Creatine kinase is an enzyme expressed by various tissues and cell types, which catalyzes the reversible conversion of creatine and utilizes adenosine triphosphate (ATP) to create phosphocreatine and adenosine diphosphate. In tissues that consume ATP rapidly, especially skeletal muscle, CK is an important enzyme. Clinically, serum CK is assayed as a marker of CK-rich tissue damage such as in muscular disease, myocardial infarction, and acute kidney injury.
Raised serum CK concentrations are also found in ALS patients. In the present study, 43% of ALS patients had a CK concentration above the upper limit of the normal range. This is consistent with previous studies that reported 23–70% of ALS patients could have raised CK levels (2, 3, 5–10). In total, 90% of participants less than 400 U/L CK, and 99% had less than 1,000 U/L CK corresponding to all but two cases. Unlike in muscle diseases, ALS patients usually have mildly or moderately raised CK levels.
The mechanism of CK elevation in ALS has not been clearly elaborated. To date, the main hypotheses are as follows: (1) muscle energy metabolism disturbance may cause increased endogenous ATP activity in mitochondria, resulting in upregulated CK expression to provide an energy substrate (10). (2) Significantly elevated CK is associated with increased muscle cell membrane permeability due to denervated muscle and historically myopathic changes in ALS patients (13).
Several studies have shown higher serum CK levels in male ALS patients than in female patients (3, 4, 10), which is consistent with our findings. However, Gibson’s study (9) showed that the difference in CK between genders was no longer statistically significant after adjusting for bioelectric impedance spectroscopy measured fat free mass, indicating that the difference in CK values by gender could be explained by differences in muscle mass. Rafiq’s study (10) also revealed a linear correlation between serum CK and lean body mass estimated by the Boer formula. We also found a positive correlation between serum CK and Cr levels (p = 0.011), which is considered as a surrogate of muscle mass (14). This evidence suggests that, to a certain extent, higher CK levels might be associated with greater muscle mass. However, no studies, including the present study, directly measured the muscle mass of ALS patients using a precise instrument, which should be evaluated in future studies.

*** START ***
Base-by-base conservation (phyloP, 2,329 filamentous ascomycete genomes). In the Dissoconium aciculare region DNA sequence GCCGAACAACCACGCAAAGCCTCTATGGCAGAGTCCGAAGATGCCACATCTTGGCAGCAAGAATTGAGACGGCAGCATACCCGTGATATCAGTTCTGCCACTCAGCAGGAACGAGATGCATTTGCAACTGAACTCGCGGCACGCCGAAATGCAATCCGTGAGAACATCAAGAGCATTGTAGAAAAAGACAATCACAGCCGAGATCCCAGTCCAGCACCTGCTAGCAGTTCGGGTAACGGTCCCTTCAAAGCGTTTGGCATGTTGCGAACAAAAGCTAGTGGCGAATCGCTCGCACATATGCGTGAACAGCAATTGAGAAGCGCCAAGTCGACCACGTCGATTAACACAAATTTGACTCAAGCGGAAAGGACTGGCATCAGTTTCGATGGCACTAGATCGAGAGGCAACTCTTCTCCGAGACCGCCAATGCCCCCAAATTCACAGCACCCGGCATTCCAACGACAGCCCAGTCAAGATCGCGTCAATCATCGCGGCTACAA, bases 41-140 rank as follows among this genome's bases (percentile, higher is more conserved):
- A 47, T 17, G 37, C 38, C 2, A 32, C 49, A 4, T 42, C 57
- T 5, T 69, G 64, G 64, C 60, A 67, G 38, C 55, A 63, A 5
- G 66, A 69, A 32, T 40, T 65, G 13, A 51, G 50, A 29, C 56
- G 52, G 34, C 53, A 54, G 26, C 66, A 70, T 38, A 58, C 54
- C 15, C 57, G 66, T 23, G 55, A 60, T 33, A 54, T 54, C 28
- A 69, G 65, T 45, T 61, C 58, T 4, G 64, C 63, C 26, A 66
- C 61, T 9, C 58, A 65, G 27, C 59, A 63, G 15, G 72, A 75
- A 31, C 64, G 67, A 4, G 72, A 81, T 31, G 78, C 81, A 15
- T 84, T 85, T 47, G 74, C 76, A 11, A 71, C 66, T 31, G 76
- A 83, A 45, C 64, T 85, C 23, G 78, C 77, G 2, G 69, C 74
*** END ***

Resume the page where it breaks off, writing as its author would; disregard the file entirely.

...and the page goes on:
In addition, a dramatic loss of CK activity has been detected in transgenic ALS animal studies (15, 16). In G93A transgenic mice, CK activity in homogenates from spinal cords decreased to 49% and in mitochondrial fractions to 67% compared to CK activity in wild-type control mice. CK enzyme was crucial for energy metabolism and maintaining ATP levels, it might be reasonable for the compensatory upregulation of CK in this condition.
Our study confirmed that CK levels in limb onset ALS were significantly higher than those in bulbar onset ALS. It has been hypothesized that increased CK in ALS might reflect the extent of muscle involvement. As SPs in EMG recordings are a reliable sign of progressive muscle denervation, only one study has examined the association between CK levels and the number of muscles with fasciculation or fibrillation potentials in EMG recordings, although no relationship was found (6). For the first time, we developed an SP score taking into account the extent and amount of SPs in each muscle, and all muscles examined in every region and revealed that the CK value was associated with SP scores. This may support the muscle damage hypothesis to explain the raised CK mechanism. We supposed that upregulation of CK expression and muscle denervation may both have independent effects on CK levels according to the multivariable linear analysis.
There was a direct correlation between CK level and disease duration (r = 0.168, p = 0.022), but it became not significant in multivariate regression analysis (p = 0.116). Then we added the variables into the model step by step, the significance of “duration” turned to be unremarkable when “site of onset” was in. That is to say, the difference in CK level by duration could be explained by differences in site of onset, and no independent correlation was found between CK level and duration of illness as in prior studies (5, 10).